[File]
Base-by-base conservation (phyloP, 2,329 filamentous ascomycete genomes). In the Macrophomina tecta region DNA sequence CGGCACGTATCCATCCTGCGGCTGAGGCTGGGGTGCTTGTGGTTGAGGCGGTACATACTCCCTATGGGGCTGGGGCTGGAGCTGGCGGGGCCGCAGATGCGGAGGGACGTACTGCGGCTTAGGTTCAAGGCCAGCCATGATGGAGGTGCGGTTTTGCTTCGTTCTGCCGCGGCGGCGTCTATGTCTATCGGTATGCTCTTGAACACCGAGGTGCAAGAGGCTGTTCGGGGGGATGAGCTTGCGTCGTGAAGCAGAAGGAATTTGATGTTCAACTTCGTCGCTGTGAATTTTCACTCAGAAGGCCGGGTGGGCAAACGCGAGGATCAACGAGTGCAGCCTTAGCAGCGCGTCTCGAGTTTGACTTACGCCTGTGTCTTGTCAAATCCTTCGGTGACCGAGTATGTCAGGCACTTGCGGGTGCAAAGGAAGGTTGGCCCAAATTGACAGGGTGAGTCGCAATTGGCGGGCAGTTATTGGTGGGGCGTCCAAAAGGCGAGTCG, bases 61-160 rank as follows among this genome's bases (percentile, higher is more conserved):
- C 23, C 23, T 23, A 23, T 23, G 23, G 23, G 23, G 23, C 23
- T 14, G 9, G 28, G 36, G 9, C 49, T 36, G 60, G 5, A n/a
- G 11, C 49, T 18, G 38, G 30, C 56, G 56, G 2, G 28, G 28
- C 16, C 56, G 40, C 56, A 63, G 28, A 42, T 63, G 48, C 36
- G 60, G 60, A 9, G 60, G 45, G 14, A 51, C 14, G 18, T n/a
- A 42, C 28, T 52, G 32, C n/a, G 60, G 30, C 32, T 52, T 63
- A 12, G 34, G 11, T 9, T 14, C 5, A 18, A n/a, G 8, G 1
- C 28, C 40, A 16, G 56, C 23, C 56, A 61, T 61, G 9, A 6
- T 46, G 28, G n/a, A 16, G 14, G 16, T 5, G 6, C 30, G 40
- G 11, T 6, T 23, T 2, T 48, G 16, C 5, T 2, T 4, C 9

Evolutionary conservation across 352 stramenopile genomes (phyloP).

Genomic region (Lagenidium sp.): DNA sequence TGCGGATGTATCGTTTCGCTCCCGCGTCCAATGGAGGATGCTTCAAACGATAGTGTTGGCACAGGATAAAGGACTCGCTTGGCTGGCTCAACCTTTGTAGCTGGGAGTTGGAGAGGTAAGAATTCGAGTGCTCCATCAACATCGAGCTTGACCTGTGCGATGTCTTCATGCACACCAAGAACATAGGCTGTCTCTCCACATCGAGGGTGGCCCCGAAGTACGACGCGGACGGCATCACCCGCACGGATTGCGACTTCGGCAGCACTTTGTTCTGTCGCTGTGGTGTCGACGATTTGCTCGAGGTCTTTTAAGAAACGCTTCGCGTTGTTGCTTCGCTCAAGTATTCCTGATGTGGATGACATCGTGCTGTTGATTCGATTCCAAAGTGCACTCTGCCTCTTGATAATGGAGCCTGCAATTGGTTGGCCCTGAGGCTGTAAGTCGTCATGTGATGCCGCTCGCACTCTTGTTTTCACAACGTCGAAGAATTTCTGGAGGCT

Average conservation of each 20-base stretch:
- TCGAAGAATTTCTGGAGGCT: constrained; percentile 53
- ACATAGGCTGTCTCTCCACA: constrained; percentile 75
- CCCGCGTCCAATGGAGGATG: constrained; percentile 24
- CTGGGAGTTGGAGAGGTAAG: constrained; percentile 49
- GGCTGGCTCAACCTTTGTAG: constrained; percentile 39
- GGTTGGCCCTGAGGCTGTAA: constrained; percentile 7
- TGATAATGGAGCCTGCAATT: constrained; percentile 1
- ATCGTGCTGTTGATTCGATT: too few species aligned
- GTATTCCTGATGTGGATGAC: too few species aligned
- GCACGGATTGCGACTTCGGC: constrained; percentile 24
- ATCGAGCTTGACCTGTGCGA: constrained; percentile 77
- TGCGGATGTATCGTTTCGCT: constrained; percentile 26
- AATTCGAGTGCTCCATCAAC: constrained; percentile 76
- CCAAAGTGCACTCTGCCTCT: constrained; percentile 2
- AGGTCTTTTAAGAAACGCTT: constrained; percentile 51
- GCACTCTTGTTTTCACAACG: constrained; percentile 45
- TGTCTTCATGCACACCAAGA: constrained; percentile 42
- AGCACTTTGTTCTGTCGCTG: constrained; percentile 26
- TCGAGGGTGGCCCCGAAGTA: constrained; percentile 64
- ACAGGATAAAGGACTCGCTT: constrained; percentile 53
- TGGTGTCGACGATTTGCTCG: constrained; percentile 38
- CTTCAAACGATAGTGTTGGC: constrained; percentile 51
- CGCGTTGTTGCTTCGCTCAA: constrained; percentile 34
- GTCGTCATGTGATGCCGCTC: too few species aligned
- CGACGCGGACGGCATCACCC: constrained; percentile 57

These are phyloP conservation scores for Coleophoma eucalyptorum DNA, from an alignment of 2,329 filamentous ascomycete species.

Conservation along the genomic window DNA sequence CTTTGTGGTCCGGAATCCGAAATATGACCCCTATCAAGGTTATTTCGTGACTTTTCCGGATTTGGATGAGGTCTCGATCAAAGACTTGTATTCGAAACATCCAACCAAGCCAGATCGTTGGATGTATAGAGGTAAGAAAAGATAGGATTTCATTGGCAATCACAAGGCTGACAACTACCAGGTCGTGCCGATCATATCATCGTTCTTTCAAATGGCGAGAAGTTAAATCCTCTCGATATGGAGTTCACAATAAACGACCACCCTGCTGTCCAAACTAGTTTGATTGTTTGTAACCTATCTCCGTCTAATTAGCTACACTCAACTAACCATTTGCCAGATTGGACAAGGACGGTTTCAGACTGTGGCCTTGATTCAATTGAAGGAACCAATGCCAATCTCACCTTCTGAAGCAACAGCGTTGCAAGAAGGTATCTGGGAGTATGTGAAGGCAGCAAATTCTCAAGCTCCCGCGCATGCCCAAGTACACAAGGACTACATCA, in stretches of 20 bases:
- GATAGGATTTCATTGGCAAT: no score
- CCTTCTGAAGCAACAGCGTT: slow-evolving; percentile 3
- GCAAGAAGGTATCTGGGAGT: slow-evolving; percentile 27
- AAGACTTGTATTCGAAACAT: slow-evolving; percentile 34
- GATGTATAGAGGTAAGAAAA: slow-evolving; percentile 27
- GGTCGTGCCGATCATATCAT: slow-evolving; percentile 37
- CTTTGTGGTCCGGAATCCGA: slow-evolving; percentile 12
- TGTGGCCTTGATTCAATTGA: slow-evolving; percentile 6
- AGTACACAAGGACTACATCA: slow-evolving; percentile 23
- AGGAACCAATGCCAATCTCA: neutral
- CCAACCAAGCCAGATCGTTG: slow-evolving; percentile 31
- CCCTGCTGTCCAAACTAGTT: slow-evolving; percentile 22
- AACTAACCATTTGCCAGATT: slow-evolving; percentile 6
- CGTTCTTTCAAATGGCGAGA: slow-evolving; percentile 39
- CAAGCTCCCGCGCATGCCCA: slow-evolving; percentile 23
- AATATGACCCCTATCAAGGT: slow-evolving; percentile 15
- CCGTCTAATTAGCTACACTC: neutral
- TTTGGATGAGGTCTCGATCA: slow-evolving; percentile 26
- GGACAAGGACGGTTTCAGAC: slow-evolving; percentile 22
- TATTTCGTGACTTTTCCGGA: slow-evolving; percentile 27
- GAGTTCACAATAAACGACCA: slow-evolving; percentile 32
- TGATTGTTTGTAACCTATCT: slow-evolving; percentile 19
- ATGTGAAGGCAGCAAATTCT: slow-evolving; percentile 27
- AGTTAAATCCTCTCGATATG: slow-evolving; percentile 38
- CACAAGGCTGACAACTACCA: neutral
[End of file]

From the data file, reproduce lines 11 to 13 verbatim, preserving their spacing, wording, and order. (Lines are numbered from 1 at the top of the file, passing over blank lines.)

- G 11, T 6, T 23, T 2, T 48, G 16, C 5, T 2, T 4, C 9

Evolutionary conservation across 352 stramenopile genomes (phyloP).

Genomic region (Lagenidium sp.): DNA sequence TGCGGATGTATCGTTTCGCTCCCGCGTCCAATGGAGGATGCTTCAAACGATAGTGTTGGCACAGGATAAAGGACTCGCTTGGCTGGCTCAACCTTTGTAGCTGGGAGTTGGAGAGGTAAGAATTCGAGTGCTCCATCAACATCGAGCTTGACCTGTGCGATGTCTTCATGCACACCAAGAACATAGGCTGTCTCTCCACATCGAGGGTGGCCCCGAAGTACGACGCGGACGGCATCACCCGCACGGATTGCGACTTCGGCAGCACTTTGTTCTGTCGCTGTGGTGTCGACGATTTGCTCGAGGTCTTTTAAGAAACGCTTCGCGTTGTTGCTTCGCTCAAGTATTCCTGATGTGGATGACATCGTGCTGTTGATTCGATTCCAAAGTGCACTCTGCCTCTTGATAATGGAGCCTGCAATTGGTTGGCCCTGAGGCTGTAAGTCGTCATGTGATGCCGCTCGCACTCTTGTTTTCACAACGTCGAAGAATTTCTGGAGGCT